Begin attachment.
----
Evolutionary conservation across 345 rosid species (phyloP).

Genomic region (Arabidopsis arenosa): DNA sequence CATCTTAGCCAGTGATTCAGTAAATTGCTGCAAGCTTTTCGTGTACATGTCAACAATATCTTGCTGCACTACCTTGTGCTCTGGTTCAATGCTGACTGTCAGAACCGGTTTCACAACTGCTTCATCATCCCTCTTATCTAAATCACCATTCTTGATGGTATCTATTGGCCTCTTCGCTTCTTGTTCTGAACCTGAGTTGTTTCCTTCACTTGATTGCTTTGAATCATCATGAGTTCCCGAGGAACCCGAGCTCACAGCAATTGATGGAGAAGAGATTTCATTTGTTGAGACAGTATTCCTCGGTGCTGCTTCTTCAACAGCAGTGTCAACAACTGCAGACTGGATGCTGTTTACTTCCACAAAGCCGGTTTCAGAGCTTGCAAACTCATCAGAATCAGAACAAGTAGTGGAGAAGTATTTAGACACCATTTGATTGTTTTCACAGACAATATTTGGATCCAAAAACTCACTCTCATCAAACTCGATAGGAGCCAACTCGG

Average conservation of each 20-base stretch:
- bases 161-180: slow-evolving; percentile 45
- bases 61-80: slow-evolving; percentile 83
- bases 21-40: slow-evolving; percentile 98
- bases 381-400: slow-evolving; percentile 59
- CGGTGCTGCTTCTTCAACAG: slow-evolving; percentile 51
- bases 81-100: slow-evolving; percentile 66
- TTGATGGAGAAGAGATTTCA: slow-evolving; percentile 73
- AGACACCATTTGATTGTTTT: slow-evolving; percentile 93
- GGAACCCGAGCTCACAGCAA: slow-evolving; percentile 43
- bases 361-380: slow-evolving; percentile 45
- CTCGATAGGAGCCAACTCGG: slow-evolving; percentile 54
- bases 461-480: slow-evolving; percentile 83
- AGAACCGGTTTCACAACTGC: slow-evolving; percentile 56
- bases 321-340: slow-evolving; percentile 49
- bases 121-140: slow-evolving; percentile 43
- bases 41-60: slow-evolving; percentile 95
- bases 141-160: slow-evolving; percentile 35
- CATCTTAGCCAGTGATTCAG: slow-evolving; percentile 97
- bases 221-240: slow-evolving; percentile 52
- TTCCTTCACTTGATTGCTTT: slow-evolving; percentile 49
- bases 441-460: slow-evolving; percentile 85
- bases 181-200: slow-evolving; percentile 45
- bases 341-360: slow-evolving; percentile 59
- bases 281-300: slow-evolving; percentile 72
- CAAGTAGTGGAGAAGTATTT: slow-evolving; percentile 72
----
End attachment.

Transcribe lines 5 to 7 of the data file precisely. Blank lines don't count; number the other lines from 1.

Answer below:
- bases 61-80: slow-evolving; percentile 83
- bases 21-40: slow-evolving; percentile 98
- bases 381-400: slow-evolving; percentile 59